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NY White Tail Deer: .243 vs .270 vs .308 vs 30-06

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    NY White Tail Deer: .243 vs .270 vs .308 vs 30-06

    I'm trying to buy my first deer gun and I thought I was set on .308, but now I'm not positive. I've been borrowing a 30-06 but I feel that may be overkill.

    I'm wondering if I'd be better suited with a faster round with a flatter trejectory like the .270. Gets rave reviews. Though it seems like it may be better suited for shooting in open fields and reaches out farther. More expensive factory ammo. Not as many ammo options as .308 & 30-06.

    A lot of comments I've seen say the 30-06 can do everything the .308 does and more. But it has the longer action. Cheaper factory ammo and more variety.

    Where I'm hunting this year I think the longest shot would be 150'. Only used on white tail. I don't and probably won't ever reload.

    What caliber are you using when hunting for white tail in NY? Most of the guys I go with use a shotgun. I know any of these rounds is more than capable of doing the job and I should just pick a caliber, but I can't help it....I'm crazy.

    #2
    i have a 30-06 very versatile.
    anyone of the above will work. i would prefer 30-06 or .308 myself
    let's make america great again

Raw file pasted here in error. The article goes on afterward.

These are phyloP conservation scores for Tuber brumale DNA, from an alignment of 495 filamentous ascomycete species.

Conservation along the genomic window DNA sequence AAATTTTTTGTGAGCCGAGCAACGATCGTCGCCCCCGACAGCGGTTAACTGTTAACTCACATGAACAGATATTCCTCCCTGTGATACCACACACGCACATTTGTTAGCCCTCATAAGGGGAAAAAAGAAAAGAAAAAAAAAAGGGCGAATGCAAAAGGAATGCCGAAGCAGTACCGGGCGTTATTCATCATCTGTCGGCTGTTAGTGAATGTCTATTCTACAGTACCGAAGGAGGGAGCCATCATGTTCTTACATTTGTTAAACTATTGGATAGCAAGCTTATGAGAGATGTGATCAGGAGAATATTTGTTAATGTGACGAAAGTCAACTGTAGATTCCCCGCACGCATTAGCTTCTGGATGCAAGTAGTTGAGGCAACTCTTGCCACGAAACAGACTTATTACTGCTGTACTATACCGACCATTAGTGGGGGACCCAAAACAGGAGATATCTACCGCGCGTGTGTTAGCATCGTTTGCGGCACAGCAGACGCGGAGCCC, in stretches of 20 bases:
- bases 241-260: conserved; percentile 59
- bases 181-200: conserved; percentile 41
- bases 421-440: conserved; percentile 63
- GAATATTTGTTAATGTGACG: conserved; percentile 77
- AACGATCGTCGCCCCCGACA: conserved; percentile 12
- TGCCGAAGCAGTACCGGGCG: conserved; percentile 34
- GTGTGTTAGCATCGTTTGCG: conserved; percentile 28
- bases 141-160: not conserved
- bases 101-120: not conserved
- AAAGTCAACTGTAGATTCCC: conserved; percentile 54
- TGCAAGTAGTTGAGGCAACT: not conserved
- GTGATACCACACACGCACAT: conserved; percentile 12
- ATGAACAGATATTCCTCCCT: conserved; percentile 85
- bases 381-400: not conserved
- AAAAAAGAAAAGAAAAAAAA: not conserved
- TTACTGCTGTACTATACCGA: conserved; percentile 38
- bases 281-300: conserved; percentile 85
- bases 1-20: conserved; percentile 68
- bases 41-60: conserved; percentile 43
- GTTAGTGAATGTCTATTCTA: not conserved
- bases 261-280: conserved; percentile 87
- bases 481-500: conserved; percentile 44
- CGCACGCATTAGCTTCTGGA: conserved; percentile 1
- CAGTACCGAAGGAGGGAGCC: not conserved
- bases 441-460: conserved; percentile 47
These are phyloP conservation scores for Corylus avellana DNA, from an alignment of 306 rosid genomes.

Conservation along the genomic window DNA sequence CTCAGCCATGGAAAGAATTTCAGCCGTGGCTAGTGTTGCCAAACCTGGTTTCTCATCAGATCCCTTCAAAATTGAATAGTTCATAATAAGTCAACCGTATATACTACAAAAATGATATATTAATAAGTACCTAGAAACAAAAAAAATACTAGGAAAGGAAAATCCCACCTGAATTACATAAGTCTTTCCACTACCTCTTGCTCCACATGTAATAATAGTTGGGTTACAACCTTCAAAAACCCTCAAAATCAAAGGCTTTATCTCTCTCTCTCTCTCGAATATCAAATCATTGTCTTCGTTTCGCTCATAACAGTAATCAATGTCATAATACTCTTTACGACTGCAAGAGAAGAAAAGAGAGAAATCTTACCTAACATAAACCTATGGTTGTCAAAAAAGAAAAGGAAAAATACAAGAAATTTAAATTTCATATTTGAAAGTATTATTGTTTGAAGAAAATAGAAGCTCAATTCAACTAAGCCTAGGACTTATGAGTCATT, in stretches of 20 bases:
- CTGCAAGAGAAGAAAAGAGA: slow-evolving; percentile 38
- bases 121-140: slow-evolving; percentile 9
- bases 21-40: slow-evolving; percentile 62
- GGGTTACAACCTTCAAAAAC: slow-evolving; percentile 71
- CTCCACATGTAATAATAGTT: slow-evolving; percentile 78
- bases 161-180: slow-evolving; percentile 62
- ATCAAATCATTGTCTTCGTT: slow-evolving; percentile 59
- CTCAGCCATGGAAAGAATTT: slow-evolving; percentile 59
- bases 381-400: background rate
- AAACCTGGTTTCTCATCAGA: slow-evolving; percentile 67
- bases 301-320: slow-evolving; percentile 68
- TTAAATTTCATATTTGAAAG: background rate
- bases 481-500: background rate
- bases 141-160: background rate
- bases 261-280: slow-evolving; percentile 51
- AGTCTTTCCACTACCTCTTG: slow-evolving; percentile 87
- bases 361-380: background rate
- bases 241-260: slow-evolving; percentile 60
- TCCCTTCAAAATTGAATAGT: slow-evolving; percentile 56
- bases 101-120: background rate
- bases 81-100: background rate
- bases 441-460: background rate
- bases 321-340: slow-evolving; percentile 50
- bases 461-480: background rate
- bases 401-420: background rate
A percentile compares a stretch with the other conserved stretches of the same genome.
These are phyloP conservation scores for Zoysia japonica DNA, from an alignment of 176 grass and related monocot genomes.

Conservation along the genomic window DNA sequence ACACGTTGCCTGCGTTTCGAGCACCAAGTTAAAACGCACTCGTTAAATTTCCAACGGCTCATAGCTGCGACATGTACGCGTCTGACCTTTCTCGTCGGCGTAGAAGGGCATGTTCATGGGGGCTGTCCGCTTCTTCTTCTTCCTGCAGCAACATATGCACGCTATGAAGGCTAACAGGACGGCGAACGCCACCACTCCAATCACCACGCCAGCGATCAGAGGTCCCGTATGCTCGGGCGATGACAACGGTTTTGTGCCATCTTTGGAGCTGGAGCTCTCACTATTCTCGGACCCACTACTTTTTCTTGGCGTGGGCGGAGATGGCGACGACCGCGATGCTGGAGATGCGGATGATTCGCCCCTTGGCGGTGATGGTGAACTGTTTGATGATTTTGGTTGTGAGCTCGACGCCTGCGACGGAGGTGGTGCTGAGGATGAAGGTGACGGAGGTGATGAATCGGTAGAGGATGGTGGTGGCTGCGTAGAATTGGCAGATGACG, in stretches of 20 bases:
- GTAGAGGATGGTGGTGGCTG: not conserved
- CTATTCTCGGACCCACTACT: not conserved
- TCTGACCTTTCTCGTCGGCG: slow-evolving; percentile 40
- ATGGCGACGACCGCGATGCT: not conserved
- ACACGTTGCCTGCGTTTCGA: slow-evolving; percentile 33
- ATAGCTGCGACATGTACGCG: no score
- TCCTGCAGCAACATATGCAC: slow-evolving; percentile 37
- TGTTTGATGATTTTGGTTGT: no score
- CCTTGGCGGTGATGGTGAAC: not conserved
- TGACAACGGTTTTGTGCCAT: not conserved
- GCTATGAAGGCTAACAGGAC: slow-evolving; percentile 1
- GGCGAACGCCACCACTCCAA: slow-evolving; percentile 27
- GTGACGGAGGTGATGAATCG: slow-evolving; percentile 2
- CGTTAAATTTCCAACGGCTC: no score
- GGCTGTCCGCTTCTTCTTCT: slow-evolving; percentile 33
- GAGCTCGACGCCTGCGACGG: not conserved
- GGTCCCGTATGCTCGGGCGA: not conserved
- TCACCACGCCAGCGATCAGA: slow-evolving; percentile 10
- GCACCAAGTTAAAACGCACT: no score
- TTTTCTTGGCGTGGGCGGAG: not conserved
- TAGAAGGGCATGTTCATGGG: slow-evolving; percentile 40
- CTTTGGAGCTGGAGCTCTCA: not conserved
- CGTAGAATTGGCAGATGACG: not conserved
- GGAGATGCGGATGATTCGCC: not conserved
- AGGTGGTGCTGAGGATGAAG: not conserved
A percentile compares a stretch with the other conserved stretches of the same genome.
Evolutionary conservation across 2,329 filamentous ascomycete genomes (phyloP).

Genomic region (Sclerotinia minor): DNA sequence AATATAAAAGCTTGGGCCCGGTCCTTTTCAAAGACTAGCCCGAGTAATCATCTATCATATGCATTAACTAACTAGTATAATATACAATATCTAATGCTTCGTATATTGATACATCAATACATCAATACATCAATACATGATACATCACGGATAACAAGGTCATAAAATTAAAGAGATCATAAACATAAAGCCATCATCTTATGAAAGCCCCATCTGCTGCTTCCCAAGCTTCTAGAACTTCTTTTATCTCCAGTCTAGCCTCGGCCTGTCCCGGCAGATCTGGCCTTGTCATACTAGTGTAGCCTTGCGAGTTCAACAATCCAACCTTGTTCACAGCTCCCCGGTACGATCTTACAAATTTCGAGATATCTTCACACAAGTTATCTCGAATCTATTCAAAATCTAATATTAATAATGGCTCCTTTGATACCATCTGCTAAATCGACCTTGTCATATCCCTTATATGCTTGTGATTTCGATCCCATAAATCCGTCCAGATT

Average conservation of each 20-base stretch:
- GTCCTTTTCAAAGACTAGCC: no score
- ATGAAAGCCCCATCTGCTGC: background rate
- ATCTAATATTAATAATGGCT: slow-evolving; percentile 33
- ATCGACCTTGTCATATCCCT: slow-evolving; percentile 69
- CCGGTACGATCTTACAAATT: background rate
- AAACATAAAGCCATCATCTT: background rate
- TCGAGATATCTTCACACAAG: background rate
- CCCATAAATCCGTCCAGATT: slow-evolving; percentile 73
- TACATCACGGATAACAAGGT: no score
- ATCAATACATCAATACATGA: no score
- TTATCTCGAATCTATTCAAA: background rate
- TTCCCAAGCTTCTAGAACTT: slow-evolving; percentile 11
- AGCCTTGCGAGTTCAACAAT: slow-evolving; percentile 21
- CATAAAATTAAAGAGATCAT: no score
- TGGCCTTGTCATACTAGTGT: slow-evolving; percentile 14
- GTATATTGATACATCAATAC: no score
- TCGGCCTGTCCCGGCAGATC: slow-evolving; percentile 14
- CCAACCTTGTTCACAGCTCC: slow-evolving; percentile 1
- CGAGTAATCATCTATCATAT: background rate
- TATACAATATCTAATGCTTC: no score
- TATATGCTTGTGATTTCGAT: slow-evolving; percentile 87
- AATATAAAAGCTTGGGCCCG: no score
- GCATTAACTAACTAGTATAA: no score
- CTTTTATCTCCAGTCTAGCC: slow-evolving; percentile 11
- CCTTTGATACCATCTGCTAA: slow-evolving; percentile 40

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      #3
      I evolved over the years from 12 gauge slugs to 30-06 to 308 to 7mm to now .243.

      .243 kills big deer and it doesn't give you beating for the effort. 90-100 grain bullets. I can get Remington or Federal loads for $15 a box when they go on sale.
      Ballistic: "Grif... You are my legal eagle spirit animal...."

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        #4
        I would go .30 caliber. The .308 is just a shortened 30-06. They shortened the round for use in machine guns because they needed the shorter action for more rapid fire. The ballistics are very similar for both. .308 ammo is very readily available with the most options to choose from. But the 30-06 isn't far behind. But all of your options will do the job. Have you every explored the idea of black powder? Whole lot of fun and would suite your needs.
        “The constitution shall never be construed...to prevent the people of the United States who are peaceable citizens from keeping their own arms.”
        Alexander Hamilton

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          #5
          Originally posted by Grifhunter View Post
          I evolved over the years from 12 gauge slugs to 30-06 to 308 to 7mm to now .243.

          .243 kills big deer and it doesn't give you beating for the effort. 90-100 grain bullets. I can get Remington or Federal loads for $15 a box when they go on sale.